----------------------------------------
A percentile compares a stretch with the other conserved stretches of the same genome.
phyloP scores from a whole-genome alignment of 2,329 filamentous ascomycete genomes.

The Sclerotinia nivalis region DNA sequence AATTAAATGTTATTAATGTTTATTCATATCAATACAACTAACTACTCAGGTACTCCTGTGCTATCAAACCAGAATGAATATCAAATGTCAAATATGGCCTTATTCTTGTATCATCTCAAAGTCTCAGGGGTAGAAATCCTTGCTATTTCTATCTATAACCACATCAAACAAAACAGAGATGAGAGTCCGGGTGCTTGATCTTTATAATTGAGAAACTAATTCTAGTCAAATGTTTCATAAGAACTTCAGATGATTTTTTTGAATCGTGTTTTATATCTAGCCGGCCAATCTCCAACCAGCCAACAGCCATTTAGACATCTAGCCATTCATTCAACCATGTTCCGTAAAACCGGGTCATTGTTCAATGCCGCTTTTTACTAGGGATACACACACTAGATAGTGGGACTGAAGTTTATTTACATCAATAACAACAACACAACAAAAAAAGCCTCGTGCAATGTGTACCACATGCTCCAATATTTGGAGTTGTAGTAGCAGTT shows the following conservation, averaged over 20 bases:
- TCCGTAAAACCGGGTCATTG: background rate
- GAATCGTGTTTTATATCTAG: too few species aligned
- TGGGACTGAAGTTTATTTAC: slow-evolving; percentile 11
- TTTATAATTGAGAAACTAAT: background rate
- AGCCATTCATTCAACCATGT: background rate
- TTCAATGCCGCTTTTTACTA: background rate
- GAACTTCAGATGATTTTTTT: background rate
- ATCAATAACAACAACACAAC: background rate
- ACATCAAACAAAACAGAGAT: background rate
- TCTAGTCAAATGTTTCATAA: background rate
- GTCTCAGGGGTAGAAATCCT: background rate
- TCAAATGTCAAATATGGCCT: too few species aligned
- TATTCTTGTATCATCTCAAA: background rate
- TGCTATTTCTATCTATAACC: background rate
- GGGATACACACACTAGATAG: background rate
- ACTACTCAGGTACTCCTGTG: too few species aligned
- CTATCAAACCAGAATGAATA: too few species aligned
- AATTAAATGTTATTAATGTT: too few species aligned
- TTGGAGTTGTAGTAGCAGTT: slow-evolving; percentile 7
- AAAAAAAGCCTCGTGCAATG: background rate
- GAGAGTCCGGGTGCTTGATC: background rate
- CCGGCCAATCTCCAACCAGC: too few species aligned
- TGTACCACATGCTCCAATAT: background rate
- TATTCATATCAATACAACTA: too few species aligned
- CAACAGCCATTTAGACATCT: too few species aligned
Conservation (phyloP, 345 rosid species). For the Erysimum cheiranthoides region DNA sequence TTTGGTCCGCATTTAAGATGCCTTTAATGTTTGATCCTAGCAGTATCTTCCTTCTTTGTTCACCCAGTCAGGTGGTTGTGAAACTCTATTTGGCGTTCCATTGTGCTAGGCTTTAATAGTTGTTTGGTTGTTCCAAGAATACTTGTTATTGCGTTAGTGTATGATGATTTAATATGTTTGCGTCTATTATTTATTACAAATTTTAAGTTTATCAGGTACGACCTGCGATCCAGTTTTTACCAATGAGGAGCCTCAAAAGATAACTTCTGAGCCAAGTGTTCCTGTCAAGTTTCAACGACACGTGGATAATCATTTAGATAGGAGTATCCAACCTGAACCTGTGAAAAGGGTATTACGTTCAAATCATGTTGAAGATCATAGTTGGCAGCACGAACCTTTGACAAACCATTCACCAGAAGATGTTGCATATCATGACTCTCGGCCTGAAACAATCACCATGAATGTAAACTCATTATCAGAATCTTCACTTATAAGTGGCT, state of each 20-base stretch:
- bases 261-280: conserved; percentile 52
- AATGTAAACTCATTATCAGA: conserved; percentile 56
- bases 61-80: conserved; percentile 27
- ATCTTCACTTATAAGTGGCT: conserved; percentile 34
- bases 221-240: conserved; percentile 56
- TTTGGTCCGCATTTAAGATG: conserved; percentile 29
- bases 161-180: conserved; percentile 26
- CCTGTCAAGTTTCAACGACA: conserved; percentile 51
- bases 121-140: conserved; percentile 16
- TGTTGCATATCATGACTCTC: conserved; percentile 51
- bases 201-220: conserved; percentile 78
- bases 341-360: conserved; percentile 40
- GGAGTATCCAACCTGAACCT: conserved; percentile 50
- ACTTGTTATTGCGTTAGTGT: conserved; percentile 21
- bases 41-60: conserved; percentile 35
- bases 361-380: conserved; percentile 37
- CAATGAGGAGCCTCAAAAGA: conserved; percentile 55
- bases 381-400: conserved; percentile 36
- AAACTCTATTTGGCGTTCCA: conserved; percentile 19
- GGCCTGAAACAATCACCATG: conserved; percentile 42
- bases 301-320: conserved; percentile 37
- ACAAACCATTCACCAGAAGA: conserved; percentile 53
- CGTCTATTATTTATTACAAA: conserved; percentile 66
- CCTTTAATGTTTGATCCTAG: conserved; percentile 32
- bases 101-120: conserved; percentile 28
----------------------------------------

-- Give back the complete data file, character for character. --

A percentile compares a stretch with the other conserved stretches of the same genome.
phyloP scores from a whole-genome alignment of 2,329 filamentous ascomycete genomes.

The Sclerotinia nivalis region DNA sequence AATTAAATGTTATTAATGTTTATTCATATCAATACAACTAACTACTCAGGTACTCCTGTGCTATCAAACCAGAATGAATATCAAATGTCAAATATGGCCTTATTCTTGTATCATCTCAAAGTCTCAGGGGTAGAAATCCTTGCTATTTCTATCTATAACCACATCAAACAAAACAGAGATGAGAGTCCGGGTGCTTGATCTTTATAATTGAGAAACTAATTCTAGTCAAATGTTTCATAAGAACTTCAGATGATTTTTTTGAATCGTGTTTTATATCTAGCCGGCCAATCTCCAACCAGCCAACAGCCATTTAGACATCTAGCCATTCATTCAACCATGTTCCGTAAAACCGGGTCATTGTTCAATGCCGCTTTTTACTAGGGATACACACACTAGATAGTGGGACTGAAGTTTATTTACATCAATAACAACAACACAACAAAAAAAGCCTCGTGCAATGTGTACCACATGCTCCAATATTTGGAGTTGTAGTAGCAGTT shows the following conservation, averaged over 20 bases:
- TCCGTAAAACCGGGTCATTG: background rate
- GAATCGTGTTTTATATCTAG: too few species aligned
- TGGGACTGAAGTTTATTTAC: slow-evolving; percentile 11
- TTTATAATTGAGAAACTAAT: background rate
- AGCCATTCATTCAACCATGT: background rate
- TTCAATGCCGCTTTTTACTA: background rate
- GAACTTCAGATGATTTTTTT: background rate
- ATCAATAACAACAACACAAC: background rate
- ACATCAAACAAAACAGAGAT: background rate
- TCTAGTCAAATGTTTCATAA: background rate
- GTCTCAGGGGTAGAAATCCT: background rate
- TCAAATGTCAAATATGGCCT: too few species aligned
- TATTCTTGTATCATCTCAAA: background rate
- TGCTATTTCTATCTATAACC: background rate
- GGGATACACACACTAGATAG: background rate
- ACTACTCAGGTACTCCTGTG: too few species aligned
- CTATCAAACCAGAATGAATA: too few species aligned
- AATTAAATGTTATTAATGTT: too few species aligned
- TTGGAGTTGTAGTAGCAGTT: slow-evolving; percentile 7
- AAAAAAAGCCTCGTGCAATG: background rate
- GAGAGTCCGGGTGCTTGATC: background rate
- CCGGCCAATCTCCAACCAGC: too few species aligned
- TGTACCACATGCTCCAATAT: background rate
- TATTCATATCAATACAACTA: too few species aligned
- CAACAGCCATTTAGACATCT: too few species aligned
Conservation (phyloP, 345 rosid species). For the Erysimum cheiranthoides region DNA sequence TTTGGTCCGCATTTAAGATGCCTTTAATGTTTGATCCTAGCAGTATCTTCCTTCTTTGTTCACCCAGTCAGGTGGTTGTGAAACTCTATTTGGCGTTCCATTGTGCTAGGCTTTAATAGTTGTTTGGTTGTTCCAAGAATACTTGTTATTGCGTTAGTGTATGATGATTTAATATGTTTGCGTCTATTATTTATTACAAATTTTAAGTTTATCAGGTACGACCTGCGATCCAGTTTTTACCAATGAGGAGCCTCAAAAGATAACTTCTGAGCCAAGTGTTCCTGTCAAGTTTCAACGACACGTGGATAATCATTTAGATAGGAGTATCCAACCTGAACCTGTGAAAAGGGTATTACGTTCAAATCATGTTGAAGATCATAGTTGGCAGCACGAACCTTTGACAAACCATTCACCAGAAGATGTTGCATATCATGACTCTCGGCCTGAAACAATCACCATGAATGTAAACTCATTATCAGAATCTTCACTTATAAGTGGCT, state of each 20-base stretch:
- bases 261-280: conserved; percentile 52
- AATGTAAACTCATTATCAGA: conserved; percentile 56
- bases 61-80: conserved; percentile 27
- ATCTTCACTTATAAGTGGCT: conserved; percentile 34
- bases 221-240: conserved; percentile 56
- TTTGGTCCGCATTTAAGATG: conserved; percentile 29
- bases 161-180: conserved; percentile 26
- CCTGTCAAGTTTCAACGACA: conserved; percentile 51
- bases 121-140: conserved; percentile 16
- TGTTGCATATCATGACTCTC: conserved; percentile 51
- bases 201-220: conserved; percentile 78
- bases 341-360: conserved; percentile 40
- GGAGTATCCAACCTGAACCT: conserved; percentile 50
- ACTTGTTATTGCGTTAGTGT: conserved; percentile 21
- bases 41-60: conserved; percentile 35
- bases 361-380: conserved; percentile 37
- CAATGAGGAGCCTCAAAAGA: conserved; percentile 55
- bases 381-400: conserved; percentile 36
- AAACTCTATTTGGCGTTCCA: conserved; percentile 19
- GGCCTGAAACAATCACCATG: conserved; percentile 42
- bases 301-320: conserved; percentile 37
- ACAAACCATTCACCAGAAGA: conserved; percentile 53
- CGTCTATTATTTATTACAAA: conserved; percentile 66
- CCTTTAATGTTTGATCCTAG: conserved; percentile 32
- bases 101-120: conserved; percentile 28